Irish technology firm Trustev has developed a product to combat serial internet trolls by using techniques developed to clamp down on fraud in the banking and online retail sector.
The Irish-start-up which has developed “finger-printing software” that is used by banks and online retailers launched its new service called Trustev for Publishers at the start of the week.
The Cork, New York and Dallas-based company says it has received 100 inquiries from international media agencies and brands interested in how to use it.
Within hours of launching its new product the company became the subject of so-called online “trolling” or internet abuse with anonymous users giving out on web forums that their ability to attack or criticise people may in the future be curtailed.
Trustev chief executive Pat Phelan said: "Trolls hide behind their anonymity and regularly switch identities in order to continue making, say, racist comments. Trustev collects almost 1,000 pieces of information from transactions so even if trolls switch emails they can still be identified."
They are used to identify users included checking their IP address, device ID, cookies and stated location as well as examining so-called “behavioural biometrics”, which looks at how users habitually use their technology. “This is only a slight variant on our existing software,” Mr Phelan said. “We know how to digitally identify people already.”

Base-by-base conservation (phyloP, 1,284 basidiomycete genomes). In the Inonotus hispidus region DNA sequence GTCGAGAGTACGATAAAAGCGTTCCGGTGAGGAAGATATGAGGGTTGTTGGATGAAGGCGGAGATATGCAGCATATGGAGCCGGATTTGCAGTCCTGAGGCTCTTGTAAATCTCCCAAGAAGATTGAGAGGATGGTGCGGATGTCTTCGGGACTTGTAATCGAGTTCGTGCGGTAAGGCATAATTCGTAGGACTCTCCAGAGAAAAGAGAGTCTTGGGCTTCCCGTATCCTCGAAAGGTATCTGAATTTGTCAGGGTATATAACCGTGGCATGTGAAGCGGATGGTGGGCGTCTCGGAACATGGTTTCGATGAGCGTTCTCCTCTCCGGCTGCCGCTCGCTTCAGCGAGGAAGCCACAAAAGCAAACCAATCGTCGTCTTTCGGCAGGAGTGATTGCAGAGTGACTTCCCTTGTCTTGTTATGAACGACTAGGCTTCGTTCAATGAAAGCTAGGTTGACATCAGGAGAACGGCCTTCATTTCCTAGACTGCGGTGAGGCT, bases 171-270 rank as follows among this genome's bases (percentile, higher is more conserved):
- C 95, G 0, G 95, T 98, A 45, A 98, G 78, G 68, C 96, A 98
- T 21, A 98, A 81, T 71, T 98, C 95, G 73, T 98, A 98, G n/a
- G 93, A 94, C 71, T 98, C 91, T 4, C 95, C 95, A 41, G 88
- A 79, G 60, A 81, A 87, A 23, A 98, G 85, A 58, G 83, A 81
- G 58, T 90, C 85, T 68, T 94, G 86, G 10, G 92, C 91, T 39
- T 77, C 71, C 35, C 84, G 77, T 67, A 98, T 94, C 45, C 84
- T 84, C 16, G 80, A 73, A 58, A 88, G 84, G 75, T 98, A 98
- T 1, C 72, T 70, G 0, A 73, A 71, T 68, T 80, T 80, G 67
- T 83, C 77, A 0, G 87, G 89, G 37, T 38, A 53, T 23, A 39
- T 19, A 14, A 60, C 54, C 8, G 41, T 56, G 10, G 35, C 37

Mr Phelan said the service let media firms block commentators online who persistently break the rules but hide by constantly changing their profiles and sign-on details.
Examples of trolling, or comments that media groups or brands want to block, include racist points of view, threats of violence or links to pornographic sites. “Up until now sites have been just throwing humans at it [to block trolls],” Mr Phelan said. “This is not about blocking debate,” he added, that it was about “people being sick of the guy sitting in his jocks in front of his computer abusing people.” He cited Gamergate, an online movement that began as being about more transparency and ethics in video game journalism but led to some individuals threatening female members of the video games industry, as an example of when Trustev for Publishers might be required.